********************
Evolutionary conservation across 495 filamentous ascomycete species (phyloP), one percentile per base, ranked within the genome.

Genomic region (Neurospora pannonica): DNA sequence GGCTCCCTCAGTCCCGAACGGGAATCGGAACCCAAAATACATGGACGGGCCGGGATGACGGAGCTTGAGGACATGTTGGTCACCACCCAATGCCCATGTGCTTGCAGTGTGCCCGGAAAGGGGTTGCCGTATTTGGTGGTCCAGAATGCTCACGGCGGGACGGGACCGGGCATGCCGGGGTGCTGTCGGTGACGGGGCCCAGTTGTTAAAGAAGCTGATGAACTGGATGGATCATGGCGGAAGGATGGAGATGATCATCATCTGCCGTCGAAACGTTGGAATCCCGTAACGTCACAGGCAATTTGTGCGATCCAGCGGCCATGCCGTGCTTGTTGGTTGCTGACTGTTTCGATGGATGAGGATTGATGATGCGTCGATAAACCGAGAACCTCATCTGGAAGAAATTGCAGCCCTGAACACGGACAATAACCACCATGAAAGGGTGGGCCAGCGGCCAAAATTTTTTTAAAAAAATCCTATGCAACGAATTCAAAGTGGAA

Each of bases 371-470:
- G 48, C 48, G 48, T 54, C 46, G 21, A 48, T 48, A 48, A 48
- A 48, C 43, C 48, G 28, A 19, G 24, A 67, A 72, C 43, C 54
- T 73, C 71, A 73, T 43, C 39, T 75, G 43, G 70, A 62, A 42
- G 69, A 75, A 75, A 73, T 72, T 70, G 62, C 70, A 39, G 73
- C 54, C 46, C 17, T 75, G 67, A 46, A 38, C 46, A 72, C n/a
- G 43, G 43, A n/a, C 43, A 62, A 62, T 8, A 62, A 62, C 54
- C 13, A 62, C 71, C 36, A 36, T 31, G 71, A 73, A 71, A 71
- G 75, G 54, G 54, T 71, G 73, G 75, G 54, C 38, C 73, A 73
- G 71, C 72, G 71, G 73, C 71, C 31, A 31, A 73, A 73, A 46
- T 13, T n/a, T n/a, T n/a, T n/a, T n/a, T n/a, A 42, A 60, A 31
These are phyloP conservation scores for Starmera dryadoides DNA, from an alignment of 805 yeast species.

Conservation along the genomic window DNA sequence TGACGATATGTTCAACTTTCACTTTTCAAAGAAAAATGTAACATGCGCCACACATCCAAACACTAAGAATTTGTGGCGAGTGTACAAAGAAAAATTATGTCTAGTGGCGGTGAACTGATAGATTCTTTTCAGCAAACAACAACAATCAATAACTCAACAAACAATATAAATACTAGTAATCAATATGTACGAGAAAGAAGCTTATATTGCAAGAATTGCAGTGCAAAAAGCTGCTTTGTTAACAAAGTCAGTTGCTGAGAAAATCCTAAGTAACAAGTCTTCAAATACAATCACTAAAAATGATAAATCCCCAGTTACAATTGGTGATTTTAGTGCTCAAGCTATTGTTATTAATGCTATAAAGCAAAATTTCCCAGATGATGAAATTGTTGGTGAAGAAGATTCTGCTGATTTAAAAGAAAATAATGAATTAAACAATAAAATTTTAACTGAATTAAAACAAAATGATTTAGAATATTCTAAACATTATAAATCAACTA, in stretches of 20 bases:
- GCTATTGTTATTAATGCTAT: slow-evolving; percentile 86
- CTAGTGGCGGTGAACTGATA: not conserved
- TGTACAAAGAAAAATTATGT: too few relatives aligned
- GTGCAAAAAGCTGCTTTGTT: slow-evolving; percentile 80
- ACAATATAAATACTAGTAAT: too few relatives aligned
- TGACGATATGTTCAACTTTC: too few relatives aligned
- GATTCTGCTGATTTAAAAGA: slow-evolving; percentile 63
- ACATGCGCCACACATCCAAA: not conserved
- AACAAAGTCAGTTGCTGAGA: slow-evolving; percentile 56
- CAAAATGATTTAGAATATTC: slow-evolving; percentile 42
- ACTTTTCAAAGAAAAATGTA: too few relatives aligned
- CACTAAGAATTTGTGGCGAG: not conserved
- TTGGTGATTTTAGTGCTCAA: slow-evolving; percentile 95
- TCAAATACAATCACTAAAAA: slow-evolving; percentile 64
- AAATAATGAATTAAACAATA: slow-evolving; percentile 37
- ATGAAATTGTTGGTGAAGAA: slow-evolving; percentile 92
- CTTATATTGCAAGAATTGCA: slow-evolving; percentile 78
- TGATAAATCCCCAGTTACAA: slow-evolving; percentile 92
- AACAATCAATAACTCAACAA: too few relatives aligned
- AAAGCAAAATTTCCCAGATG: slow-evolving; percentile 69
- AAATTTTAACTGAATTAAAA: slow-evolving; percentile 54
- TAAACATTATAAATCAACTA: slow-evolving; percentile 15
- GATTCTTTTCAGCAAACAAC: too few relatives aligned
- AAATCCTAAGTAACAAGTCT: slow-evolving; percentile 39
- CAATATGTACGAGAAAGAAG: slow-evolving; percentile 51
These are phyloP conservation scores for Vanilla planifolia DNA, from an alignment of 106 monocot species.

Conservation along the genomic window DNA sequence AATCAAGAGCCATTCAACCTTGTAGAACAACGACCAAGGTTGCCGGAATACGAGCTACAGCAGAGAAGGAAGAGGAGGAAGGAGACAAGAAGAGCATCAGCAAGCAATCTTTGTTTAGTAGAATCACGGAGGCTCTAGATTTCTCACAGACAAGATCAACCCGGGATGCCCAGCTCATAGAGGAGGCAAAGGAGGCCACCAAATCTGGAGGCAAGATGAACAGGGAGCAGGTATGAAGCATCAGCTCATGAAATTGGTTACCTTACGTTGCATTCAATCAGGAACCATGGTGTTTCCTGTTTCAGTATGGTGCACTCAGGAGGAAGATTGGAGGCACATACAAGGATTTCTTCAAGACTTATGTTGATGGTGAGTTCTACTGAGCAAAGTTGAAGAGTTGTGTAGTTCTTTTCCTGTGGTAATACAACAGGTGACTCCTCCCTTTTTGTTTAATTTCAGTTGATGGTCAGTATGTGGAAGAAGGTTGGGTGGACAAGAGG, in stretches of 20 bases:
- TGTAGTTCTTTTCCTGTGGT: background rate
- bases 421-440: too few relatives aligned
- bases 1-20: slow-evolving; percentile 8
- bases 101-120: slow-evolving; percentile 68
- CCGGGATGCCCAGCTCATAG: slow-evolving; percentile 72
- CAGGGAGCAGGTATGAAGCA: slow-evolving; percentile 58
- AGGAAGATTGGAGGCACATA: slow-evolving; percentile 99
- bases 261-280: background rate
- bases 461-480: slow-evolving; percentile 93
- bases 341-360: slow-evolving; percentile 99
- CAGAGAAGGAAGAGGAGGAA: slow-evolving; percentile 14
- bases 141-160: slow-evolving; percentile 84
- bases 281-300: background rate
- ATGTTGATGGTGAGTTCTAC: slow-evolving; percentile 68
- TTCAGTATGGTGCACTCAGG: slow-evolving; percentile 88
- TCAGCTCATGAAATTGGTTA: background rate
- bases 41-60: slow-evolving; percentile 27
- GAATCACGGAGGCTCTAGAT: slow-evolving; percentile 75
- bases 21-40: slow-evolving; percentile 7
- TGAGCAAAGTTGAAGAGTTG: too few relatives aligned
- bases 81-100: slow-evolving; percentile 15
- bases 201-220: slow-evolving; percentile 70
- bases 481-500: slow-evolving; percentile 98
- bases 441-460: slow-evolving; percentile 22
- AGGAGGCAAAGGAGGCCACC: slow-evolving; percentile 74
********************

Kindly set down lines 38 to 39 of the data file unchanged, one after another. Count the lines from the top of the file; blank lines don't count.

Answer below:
- GATTCTTTTCAGCAAACAAC: too few relatives aligned
- AAATCCTAAGTAACAAGTCT: slow-evolving; percentile 39